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More than 20 killed in Syria; UN renews call for peace initiative

More than 20 civilians, including eight children, were killed in Syria's northern province of al-Raqqa, according to a video [Youtube video] posted Wednesday by activists. The Syrian Observatory for Human Rights [official website, Arabic] also reported [Al Jazeera report] that many other civilians were injured in the government's attack. The video posted online displayed several dead bodies on blankets outside of houses, including one child. There has been an escalation of violence in Raqqa as the opposition seeks to oust the current regime from the province bordering Turkey. The UN and Russia have renewed calls for a peace initiative [AP report] that was originally proposed [JURIST report] in June at an international conference in Geneva. The plan called for a cease-fire, a transition government to take power until the country's elections, and a new constitution. The plan was initially rejected by both political parties in Syria. The opposition was opposed to this plan because the plan did not explicitly ban President Bashar Assad [JURIST news archives] from participating in the transition government. The regime in power rejected the plan because it would involve them giving up power.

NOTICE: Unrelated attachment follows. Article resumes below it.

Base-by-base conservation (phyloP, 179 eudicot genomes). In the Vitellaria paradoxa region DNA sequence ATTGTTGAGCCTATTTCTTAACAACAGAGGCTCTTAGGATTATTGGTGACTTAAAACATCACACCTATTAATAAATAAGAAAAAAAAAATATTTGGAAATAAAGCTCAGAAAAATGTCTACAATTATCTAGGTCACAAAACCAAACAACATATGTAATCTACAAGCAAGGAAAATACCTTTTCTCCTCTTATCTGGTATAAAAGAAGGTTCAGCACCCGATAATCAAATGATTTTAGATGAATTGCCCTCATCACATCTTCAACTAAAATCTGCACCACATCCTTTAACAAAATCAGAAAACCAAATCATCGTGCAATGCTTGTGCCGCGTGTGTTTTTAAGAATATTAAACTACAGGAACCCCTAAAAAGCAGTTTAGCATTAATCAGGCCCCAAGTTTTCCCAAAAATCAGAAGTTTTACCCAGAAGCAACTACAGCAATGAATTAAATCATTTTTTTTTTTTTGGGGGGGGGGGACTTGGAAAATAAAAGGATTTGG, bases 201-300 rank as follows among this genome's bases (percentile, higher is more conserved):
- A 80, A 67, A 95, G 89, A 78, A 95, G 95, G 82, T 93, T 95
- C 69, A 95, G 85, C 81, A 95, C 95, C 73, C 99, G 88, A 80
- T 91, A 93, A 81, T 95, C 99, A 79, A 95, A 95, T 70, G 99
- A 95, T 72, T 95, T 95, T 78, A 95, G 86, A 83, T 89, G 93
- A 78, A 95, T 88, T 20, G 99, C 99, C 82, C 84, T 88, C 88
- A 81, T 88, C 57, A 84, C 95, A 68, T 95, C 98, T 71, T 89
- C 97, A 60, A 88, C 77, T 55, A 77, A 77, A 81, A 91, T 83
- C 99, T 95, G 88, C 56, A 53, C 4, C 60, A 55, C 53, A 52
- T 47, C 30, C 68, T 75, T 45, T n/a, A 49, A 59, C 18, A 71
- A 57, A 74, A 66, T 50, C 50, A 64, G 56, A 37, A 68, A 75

The Syrian government has been in conflict with the opposition since 2011, and the international community has become increasingly concerned about the violence. Last week the UN Independent International Commission of Inquiry (COI) [official website] in Syria released its latest periodic update [JURIST report], finding persistent violence and human rights abuses. The update covered the period of September 28, when the UN Human Rights Council passed a resolution extending [JURIST report] the COI's mission, until December 16. Earlier this month US President Barack Obama [JURIST news archives] recognized the leading Syrian opposition coalition as the legitimate representative of the country's people. A UN official said last month that a video posted on the Internet of Syrian rebels executing government soldiers who had surrendered may be evidence of war crimes [JURIST report]. In October, UN High Commissioner for Human Rights Navi Pillay [official website] called on the international community to work to bring an end to the Syrian conflict [JURIST report].

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